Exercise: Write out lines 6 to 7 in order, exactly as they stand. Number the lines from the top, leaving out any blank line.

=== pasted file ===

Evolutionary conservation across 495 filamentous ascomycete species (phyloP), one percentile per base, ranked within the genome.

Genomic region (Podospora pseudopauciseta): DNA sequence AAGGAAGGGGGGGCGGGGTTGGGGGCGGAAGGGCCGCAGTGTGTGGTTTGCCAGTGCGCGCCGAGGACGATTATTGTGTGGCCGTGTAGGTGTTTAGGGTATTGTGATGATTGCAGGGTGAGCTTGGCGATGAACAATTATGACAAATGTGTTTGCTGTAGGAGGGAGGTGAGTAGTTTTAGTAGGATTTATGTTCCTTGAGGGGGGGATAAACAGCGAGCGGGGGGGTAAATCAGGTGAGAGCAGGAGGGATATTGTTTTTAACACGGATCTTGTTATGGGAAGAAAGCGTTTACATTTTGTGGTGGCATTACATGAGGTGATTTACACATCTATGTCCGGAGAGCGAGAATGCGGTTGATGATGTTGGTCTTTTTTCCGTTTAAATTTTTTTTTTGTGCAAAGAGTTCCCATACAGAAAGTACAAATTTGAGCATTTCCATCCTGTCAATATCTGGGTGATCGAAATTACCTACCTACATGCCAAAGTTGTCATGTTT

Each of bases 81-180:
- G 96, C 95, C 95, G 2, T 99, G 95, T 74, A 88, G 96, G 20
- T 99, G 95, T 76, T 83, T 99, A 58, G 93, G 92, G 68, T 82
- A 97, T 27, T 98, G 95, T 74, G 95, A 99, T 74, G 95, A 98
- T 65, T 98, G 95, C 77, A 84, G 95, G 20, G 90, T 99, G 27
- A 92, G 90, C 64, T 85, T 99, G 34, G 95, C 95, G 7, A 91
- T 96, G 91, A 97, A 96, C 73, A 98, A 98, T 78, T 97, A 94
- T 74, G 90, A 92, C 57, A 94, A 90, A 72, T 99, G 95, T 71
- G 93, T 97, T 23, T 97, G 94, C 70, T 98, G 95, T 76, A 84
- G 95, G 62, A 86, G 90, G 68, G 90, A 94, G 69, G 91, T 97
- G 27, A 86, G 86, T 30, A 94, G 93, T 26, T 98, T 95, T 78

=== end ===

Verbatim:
- A 97, T 27, T 98, G 95, T 74, G 95, A 99, T 74, G 95, A 98
- T 65, T 98, G 95, C 77, A 84, G 95, G 20, G 90, T 99, G 27